Thursday, September 06, 2007


Actor exposes Bollywood underbelly in novel

New Delhi : Though he didn't go very far as an actor, Rahul Bajaj has achieved success with his first novel Bollywood Roulette: Inside the Struggle, which exposes the underbelly of the Hindi film industry.

Rahul, who used to be an investment banker in New York, came back to India to take up acting as a profession, says after publishing such a story, he has no hope of getting any roles in future either.

The book was released last week and has become a bestseller.

In a freewheeling chat, Rahul, who achieved success as the main lead in UTV's Kabhi Hero Kabhi Zero, as well as in Balaji Telefilms' Kahaani Ghar Ghar Kii, spoke about the book, which is based on his own experiences in showbiz.


Q: Firstly, Bollywood Roulette is an interesting title. How did it come about?

A: Bollywood Roulette was my title of choice as soon as I had finished writing the climax of the novel. At various points, the editors came up with names they thought would be more commercially viable. I think outsiders who come to Bollywood to 'struggle' are playing a dangerous game of roulette, and that thought is not foremost in their minds when they begin their pursuits. I wanted that thought, that sense of danger, to be upfront.

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Q: How long did you work in the industry?

A: I devoted about two and a half years of my life to being a professional actor. Part of that was being a drama student before jumping into the 'struggle' where I would go knocking on doors seeking work. The ball got rolling after an executive producer at UTV found me lounging in the waiting area and asked me to audition for the lead role in Kabhi Hero Kabhi Zero for the upcoming Hungama TV channel.

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When Kabhi Hero... aired on television, Sandiip Sickand, the then creative director at Balaji Telefilms, invited me to audition for a role in Balaji's flagship Kahaani Ghar Ghar Kii.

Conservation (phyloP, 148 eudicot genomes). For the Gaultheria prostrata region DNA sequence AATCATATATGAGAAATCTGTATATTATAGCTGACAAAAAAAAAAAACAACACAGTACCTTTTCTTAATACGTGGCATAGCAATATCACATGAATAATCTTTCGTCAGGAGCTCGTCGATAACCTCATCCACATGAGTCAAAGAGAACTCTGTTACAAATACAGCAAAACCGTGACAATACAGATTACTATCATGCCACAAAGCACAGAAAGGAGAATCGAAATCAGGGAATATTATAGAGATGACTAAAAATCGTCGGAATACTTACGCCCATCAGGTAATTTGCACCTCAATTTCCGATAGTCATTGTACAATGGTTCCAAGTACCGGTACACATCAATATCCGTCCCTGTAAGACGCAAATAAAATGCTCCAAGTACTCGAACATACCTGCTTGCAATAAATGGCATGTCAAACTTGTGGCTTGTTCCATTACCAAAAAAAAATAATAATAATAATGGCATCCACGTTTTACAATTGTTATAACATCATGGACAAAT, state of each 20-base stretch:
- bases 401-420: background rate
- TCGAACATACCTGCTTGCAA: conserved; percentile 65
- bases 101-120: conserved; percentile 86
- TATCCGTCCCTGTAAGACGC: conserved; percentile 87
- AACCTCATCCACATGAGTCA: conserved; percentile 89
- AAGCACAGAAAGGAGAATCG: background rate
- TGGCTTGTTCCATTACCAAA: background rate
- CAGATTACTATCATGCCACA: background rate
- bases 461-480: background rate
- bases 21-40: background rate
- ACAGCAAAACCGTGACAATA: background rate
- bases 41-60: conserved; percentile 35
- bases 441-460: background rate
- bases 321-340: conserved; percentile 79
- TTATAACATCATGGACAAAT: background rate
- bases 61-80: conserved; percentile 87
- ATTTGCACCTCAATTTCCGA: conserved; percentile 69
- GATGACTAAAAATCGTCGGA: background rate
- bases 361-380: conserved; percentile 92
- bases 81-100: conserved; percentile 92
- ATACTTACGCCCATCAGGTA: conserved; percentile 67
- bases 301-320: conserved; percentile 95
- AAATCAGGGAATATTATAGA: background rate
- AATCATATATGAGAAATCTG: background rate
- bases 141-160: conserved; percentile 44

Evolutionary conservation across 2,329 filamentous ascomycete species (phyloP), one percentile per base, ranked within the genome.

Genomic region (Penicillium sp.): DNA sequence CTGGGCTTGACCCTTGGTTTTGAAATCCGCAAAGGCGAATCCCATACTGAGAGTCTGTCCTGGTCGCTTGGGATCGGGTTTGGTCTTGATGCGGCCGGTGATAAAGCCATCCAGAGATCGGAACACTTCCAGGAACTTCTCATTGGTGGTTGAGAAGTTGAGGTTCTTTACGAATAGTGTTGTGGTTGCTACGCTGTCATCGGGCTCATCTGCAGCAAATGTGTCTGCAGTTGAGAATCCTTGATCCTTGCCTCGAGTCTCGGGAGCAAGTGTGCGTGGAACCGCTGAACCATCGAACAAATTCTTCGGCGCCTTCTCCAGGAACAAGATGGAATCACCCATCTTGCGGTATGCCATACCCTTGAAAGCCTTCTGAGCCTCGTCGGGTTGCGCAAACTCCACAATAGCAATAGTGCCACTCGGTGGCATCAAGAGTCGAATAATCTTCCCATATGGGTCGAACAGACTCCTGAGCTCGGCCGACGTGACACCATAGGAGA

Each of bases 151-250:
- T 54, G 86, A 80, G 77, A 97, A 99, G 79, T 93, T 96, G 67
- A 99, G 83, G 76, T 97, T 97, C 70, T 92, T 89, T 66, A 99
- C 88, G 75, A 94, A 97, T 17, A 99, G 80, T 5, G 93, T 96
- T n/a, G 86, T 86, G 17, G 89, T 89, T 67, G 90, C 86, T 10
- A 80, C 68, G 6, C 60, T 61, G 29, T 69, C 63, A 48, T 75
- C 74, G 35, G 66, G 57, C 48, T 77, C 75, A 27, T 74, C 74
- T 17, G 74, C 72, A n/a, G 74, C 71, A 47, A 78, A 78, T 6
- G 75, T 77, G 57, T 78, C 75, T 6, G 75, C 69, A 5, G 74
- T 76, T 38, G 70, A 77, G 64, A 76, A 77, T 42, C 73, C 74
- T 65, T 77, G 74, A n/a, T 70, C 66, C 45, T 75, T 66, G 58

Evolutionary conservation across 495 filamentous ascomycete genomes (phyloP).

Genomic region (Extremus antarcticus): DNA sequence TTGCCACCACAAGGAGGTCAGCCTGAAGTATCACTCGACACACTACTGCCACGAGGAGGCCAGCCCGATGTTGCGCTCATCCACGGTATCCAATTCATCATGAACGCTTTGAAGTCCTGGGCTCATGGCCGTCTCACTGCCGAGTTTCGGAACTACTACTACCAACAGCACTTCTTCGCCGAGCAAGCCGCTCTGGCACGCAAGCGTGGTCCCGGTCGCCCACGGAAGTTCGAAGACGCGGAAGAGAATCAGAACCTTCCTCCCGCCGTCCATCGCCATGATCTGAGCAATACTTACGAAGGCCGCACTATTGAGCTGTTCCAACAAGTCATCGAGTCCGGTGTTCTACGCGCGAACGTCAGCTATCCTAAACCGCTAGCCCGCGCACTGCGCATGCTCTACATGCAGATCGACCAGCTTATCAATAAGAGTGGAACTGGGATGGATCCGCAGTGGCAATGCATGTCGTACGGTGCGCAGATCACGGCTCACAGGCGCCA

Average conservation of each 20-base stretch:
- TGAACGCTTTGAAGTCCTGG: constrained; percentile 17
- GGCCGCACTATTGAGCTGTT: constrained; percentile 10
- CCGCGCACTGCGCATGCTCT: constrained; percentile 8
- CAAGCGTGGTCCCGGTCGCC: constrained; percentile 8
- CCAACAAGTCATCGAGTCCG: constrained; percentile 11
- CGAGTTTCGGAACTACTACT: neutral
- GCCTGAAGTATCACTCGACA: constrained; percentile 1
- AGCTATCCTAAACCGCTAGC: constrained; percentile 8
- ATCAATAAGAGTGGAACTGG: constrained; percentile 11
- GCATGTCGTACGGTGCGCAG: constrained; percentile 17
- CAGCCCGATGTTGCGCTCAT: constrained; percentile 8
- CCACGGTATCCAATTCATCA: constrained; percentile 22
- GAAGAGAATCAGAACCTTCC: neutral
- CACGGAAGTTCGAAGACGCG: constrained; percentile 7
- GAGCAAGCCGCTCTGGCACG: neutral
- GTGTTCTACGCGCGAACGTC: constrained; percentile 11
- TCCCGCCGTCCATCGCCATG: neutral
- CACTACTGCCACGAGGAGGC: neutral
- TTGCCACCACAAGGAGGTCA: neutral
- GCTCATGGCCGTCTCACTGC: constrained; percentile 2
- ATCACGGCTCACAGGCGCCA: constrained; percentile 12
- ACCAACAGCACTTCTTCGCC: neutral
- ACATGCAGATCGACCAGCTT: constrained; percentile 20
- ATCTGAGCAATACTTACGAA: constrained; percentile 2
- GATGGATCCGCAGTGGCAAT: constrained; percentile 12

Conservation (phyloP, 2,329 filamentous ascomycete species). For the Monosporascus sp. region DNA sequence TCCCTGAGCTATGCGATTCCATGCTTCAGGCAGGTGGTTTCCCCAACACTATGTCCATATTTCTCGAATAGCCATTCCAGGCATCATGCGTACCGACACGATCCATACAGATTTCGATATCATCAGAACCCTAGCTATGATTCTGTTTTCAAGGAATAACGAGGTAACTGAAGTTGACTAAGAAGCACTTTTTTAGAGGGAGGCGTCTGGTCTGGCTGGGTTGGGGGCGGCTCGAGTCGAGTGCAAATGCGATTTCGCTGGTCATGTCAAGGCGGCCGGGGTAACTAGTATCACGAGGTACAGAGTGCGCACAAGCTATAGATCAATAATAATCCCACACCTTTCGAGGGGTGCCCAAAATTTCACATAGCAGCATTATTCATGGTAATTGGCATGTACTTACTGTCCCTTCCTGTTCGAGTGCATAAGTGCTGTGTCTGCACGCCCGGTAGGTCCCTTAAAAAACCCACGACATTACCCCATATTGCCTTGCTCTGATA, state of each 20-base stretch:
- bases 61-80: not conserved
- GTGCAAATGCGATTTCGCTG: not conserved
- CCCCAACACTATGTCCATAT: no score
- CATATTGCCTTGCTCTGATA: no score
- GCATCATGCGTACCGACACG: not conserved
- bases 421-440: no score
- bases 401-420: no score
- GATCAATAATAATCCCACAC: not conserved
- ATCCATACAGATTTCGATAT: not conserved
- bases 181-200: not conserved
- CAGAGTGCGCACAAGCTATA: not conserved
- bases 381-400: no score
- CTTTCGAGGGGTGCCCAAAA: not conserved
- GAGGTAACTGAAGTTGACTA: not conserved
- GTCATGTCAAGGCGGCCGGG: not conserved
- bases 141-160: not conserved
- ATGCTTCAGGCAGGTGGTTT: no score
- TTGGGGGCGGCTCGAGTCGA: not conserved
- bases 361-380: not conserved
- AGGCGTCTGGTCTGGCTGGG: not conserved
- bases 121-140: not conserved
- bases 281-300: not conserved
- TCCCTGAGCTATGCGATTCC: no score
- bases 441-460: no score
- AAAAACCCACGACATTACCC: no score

Q: Have you now 'officially retired' from Bollywood?

A: I think I will never go back to being a professional actor in television or film. I made a conscious choice to give that up. Also, I think after this book nobody will give me a role even if I changed my mind! I have many friends who are still on the 'inside' so I guess I will remain connected to Bollywood through them at least.

Q: Your book is something of an exposé of the dark underbelly of Bollywood - casting couch, underworld links and film family dominance. How much of this is based on your experiences within the industry?

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A: The phenomena represented in the book are very much based on my firsthand experiences in Bollywood and those of other close friends and colleagues who have experienced the 'struggle'. The specific incidents, characters etc. as characterised in the narrative are fictitious or used in a fictitious manner; but the underlying phenomena are real.

Q: You trained with Barry John. In your book the drama school 'guru' figure plays an important role in your story. To what extent do you credit John with your success as an actor?

A: The fictional character of Guruji in the book is very much inspired by John. I am deeply indebted to him. He took me under his wings at a time when I wasn't sure what direction I wanted my life to take. He is a real master of the art of acting and I agree with Shah Rukh Khan that John is the best acting teacher in the world. Incidentally, it was John who encouraged me to write.

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Q: Your career path begins in a similar way to Shah Rukh Khan's.

A: In a gurukul sense, Shah Rukh and I are brothers - we share the same guru, or theatrical father - Barry John. Beyond that similar beginning, I don't think I'm even a patch on SRK!

Q: The climax of the story is set against the historical backdrop of the 26th July Mumbai floods. Were you personally affected by this event?

A: I was in Mumbai on 26/7. I was lucky I got back home before the flooding got out of hand. My most distinct memory of that day is that I remember reading in the papers the day before 26/7 how plans had been drawn up to transform Mumbai into Shanghai.

Q: What next?

A: Right now I'm just basking in the warmth that Bollywood Roulette: Inside the Struggle is generating. It gives me immense satisfaction when somebody tells me "after reading your book, I look at Bollywood in a very different light".
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